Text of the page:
ENVR 225: Food, Gender, Globalization, and the Environment (4) This course will examine the environmental, economical, and social equity issues of food production, processing, distribution, consumption, and disposal. We explore the journey of food from the field to our table. To map successfully this journey we analyze women’s and men’s roles, historically and currently, in food production; examine different approaches to food sustainability and environmental sustainability; and delve into politics of food regulation.
ENVR 275: Environmental Science II: Humans in the Environment (4) An interdisciplinary scientific exploration of environmental issues through case studies. Specific case studies will be chosen by the instructor, but will typically center around the broad topics of population, climate change, food and agriculture, biodiversity, pollution and energy.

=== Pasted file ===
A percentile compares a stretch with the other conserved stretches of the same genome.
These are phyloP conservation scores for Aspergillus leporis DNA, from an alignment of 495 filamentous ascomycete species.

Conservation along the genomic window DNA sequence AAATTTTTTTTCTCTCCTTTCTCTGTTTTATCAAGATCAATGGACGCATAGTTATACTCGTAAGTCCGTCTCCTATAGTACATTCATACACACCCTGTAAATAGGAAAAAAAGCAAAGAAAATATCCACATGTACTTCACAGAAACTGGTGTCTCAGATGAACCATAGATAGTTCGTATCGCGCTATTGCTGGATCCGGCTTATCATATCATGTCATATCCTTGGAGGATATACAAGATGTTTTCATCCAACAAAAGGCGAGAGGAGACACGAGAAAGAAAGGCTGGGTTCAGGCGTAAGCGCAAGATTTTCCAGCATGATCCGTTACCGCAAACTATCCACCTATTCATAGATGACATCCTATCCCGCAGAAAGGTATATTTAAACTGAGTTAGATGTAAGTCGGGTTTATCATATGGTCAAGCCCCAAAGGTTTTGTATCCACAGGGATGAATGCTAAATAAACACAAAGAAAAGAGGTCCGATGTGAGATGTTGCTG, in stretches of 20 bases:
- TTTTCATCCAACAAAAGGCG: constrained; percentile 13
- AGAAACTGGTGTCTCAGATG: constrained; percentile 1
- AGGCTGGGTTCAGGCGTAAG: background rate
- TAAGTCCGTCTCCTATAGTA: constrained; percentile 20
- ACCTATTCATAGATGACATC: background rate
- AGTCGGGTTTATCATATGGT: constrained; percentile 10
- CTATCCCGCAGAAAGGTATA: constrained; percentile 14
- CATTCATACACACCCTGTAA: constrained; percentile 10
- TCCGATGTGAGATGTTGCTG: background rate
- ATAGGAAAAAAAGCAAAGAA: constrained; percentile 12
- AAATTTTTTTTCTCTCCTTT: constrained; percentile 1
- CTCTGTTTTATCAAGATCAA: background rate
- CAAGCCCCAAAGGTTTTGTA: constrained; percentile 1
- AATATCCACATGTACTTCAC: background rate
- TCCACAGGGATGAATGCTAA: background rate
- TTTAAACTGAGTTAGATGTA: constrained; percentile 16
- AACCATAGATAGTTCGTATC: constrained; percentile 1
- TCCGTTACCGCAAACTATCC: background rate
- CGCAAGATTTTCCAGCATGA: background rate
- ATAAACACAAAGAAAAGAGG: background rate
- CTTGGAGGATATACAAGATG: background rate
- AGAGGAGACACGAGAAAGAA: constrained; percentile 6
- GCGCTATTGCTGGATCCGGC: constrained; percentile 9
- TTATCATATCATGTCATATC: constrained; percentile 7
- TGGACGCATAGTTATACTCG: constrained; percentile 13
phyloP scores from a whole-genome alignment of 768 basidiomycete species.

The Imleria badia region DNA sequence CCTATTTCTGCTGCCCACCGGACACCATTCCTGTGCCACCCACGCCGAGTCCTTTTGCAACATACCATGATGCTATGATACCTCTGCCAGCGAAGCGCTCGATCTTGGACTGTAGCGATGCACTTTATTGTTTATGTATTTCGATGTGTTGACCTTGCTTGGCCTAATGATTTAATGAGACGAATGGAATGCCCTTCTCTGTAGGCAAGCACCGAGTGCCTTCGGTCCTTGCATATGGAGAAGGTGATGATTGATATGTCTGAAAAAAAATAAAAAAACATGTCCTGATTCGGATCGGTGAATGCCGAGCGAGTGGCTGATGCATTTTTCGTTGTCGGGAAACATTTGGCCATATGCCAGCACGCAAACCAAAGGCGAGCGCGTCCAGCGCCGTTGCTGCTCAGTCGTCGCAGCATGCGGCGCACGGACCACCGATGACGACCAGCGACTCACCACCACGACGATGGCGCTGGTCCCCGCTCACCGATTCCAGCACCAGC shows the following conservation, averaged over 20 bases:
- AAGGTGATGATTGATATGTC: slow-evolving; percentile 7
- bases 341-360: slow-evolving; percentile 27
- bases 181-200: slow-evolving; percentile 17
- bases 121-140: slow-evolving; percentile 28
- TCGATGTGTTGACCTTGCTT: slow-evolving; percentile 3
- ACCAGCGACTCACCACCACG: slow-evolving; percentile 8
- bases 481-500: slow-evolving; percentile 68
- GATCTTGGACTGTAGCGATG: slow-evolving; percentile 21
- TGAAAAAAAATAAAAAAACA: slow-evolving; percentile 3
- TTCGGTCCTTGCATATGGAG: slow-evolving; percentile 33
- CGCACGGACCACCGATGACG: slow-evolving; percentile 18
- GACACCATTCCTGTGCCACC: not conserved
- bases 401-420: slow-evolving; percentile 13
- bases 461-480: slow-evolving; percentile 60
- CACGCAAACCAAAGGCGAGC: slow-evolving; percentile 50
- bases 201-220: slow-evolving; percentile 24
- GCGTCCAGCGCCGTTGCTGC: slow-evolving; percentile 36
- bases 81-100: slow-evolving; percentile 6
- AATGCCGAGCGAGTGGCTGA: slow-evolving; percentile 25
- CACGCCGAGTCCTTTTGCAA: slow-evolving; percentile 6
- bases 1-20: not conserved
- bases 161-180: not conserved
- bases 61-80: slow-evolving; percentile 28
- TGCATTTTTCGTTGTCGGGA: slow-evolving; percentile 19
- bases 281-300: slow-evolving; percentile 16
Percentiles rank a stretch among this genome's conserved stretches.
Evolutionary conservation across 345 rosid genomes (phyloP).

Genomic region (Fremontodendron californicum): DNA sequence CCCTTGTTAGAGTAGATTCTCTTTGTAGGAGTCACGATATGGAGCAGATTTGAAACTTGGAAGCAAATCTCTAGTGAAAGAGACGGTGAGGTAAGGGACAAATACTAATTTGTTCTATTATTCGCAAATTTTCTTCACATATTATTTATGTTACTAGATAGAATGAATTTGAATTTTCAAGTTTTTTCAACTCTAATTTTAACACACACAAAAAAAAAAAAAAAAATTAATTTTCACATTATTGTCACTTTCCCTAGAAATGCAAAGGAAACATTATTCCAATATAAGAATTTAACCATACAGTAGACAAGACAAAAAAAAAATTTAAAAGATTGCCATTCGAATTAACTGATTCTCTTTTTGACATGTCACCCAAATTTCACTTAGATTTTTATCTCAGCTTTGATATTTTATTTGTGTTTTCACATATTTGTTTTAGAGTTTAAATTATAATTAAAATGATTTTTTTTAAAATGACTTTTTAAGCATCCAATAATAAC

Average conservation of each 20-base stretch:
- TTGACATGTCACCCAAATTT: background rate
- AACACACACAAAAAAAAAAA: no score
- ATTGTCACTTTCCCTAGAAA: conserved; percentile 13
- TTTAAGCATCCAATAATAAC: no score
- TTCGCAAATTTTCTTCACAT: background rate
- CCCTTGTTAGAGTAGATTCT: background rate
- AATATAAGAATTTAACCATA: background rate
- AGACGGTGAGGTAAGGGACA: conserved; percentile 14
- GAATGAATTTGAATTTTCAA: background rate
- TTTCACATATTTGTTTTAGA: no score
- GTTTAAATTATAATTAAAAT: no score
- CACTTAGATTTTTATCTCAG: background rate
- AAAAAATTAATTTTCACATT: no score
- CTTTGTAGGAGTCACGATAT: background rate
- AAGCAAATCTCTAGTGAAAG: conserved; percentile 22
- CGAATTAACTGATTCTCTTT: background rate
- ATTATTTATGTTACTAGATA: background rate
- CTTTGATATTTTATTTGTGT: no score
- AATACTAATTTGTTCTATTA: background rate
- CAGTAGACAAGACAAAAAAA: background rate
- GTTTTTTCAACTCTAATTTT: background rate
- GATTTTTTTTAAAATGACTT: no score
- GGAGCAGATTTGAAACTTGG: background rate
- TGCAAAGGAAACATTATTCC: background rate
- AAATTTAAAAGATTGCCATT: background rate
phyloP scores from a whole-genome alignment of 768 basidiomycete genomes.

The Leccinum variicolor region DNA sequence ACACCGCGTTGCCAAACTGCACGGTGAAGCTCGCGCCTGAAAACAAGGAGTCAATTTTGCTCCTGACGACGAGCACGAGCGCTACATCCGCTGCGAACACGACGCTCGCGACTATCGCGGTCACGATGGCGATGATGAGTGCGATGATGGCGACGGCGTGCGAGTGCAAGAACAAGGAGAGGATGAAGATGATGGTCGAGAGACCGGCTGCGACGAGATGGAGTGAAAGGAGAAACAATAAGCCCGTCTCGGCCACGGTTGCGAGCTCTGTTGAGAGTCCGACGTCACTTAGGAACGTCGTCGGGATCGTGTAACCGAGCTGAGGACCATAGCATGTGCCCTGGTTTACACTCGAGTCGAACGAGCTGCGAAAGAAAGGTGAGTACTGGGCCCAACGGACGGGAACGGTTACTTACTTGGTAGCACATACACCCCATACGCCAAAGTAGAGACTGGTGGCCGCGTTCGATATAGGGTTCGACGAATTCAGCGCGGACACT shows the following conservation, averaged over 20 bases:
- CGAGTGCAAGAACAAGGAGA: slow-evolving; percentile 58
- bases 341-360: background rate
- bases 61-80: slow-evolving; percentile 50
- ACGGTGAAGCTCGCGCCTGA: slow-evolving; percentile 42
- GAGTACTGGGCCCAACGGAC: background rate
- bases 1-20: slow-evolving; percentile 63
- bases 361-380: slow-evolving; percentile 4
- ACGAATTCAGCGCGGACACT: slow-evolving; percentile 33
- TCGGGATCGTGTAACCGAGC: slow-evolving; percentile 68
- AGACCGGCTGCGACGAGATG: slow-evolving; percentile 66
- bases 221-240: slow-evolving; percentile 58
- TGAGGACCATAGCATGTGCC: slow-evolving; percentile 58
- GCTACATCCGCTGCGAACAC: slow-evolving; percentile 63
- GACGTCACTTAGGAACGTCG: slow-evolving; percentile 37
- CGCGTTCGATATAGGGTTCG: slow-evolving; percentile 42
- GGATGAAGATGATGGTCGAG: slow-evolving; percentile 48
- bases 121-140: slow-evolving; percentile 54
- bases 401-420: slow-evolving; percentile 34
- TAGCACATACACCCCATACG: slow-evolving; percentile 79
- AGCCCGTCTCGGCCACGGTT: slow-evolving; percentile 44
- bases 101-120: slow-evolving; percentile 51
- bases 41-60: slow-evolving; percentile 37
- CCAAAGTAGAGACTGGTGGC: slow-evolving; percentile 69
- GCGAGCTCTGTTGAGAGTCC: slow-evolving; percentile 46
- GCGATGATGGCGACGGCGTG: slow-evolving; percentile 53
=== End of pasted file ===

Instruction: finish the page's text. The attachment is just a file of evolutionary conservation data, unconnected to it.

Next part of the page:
ENVR 300C: Environmental Justice (4) This course explores the relationship between environment, ideas of justice, and social inequity. We will examine how racial, economic, and cultural status can affect people's access to a clean, safe environment and productive natural resources. We will consider examples of how people's access to a safe, clean environment and vital natural resources are threatened or violated locally, nationally, and globally. Specific issues examined may include energy issues such as coal mining and fracking, siting of hazardous waste facilities, exposure to toxins, and inequalities in food systems, among others. This course will also look at the environmental justice movement as it emerged in the late 20th century, both within the United States as well as globally. Although the primary perspective is sociological, the course is taught from an interdisciplinary approach that includes history, ethics and natural science. Using a mixture of in-depth case studies and broader theory, the course will specifically look at the connection between institutional racism and environmental problems in the U.S., the perpetuation of class inequalities, the lack of diversity in the mainstream environmental movement, and the role of women in the environmental justice movement. The role of public policy (such as zoning and the history of urban segregation) will be discussed, as well as some of the mechanisms being used to secure environmental rights and promote environmental justice.